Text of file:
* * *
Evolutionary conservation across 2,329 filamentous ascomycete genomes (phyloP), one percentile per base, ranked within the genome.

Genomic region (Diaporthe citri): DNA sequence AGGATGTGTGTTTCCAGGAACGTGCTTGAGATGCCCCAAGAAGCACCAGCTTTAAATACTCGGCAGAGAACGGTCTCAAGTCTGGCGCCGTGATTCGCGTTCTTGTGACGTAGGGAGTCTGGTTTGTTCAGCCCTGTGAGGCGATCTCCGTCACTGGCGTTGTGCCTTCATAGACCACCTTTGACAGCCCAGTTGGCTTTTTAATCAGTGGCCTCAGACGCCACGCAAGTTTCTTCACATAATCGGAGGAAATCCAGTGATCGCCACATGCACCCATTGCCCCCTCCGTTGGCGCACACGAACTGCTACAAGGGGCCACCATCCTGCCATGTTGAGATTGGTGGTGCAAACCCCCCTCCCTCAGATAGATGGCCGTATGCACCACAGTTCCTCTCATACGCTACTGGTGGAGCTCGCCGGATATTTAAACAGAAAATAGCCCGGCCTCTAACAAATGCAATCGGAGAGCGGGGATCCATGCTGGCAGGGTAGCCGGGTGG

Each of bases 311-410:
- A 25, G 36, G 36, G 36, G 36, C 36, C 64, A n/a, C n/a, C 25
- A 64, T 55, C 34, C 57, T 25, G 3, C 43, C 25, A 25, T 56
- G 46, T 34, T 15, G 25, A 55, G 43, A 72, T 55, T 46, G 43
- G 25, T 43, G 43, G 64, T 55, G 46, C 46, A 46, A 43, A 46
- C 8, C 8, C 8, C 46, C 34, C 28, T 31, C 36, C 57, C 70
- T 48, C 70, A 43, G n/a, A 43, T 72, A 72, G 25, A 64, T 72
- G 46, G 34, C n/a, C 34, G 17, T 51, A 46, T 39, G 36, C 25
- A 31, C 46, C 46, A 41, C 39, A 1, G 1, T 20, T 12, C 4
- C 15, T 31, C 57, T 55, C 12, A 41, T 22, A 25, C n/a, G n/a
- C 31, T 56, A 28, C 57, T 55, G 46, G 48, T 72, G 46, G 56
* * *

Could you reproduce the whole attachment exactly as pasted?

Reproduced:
Evolutionary conservation across 2,329 filamentous ascomycete genomes (phyloP), one percentile per base, ranked within the genome.

Genomic region (Diaporthe citri): DNA sequence AGGATGTGTGTTTCCAGGAACGTGCTTGAGATGCCCCAAGAAGCACCAGCTTTAAATACTCGGCAGAGAACGGTCTCAAGTCTGGCGCCGTGATTCGCGTTCTTGTGACGTAGGGAGTCTGGTTTGTTCAGCCCTGTGAGGCGATCTCCGTCACTGGCGTTGTGCCTTCATAGACCACCTTTGACAGCCCAGTTGGCTTTTTAATCAGTGGCCTCAGACGCCACGCAAGTTTCTTCACATAATCGGAGGAAATCCAGTGATCGCCACATGCACCCATTGCCCCCTCCGTTGGCGCACACGAACTGCTACAAGGGGCCACCATCCTGCCATGTTGAGATTGGTGGTGCAAACCCCCCTCCCTCAGATAGATGGCCGTATGCACCACAGTTCCTCTCATACGCTACTGGTGGAGCTCGCCGGATATTTAAACAGAAAATAGCCCGGCCTCTAACAAATGCAATCGGAGAGCGGGGATCCATGCTGGCAGGGTAGCCGGGTGG

Each of bases 311-410:
- A 25, G 36, G 36, G 36, G 36, C 36, C 64, A n/a, C n/a, C 25
- A 64, T 55, C 34, C 57, T 25, G 3, C 43, C 25, A 25, T 56
- G 46, T 34, T 15, G 25, A 55, G 43, A 72, T 55, T 46, G 43
- G 25, T 43, G 43, G 64, T 55, G 46, C 46, A 46, A 43, A 46
- C 8, C 8, C 8, C 46, C 34, C 28, T 31, C 36, C 57, C 70
- T 48, C 70, A 43, G n/a, A 43, T 72, A 72, G 25, A 64, T 72
- G 46, G 34, C n/a, C 34, G 17, T 51, A 46, T 39, G 36, C 25
- A 31, C 46, C 46, A 41, C 39, A 1, G 1, T 20, T 12, C 4
- C 15, T 31, C 57, T 55, C 12, A 41, T 22, A 25, C n/a, G n/a
- C 31, T 56, A 28, C 57, T 55, G 46, G 48, T 72, G 46, G 56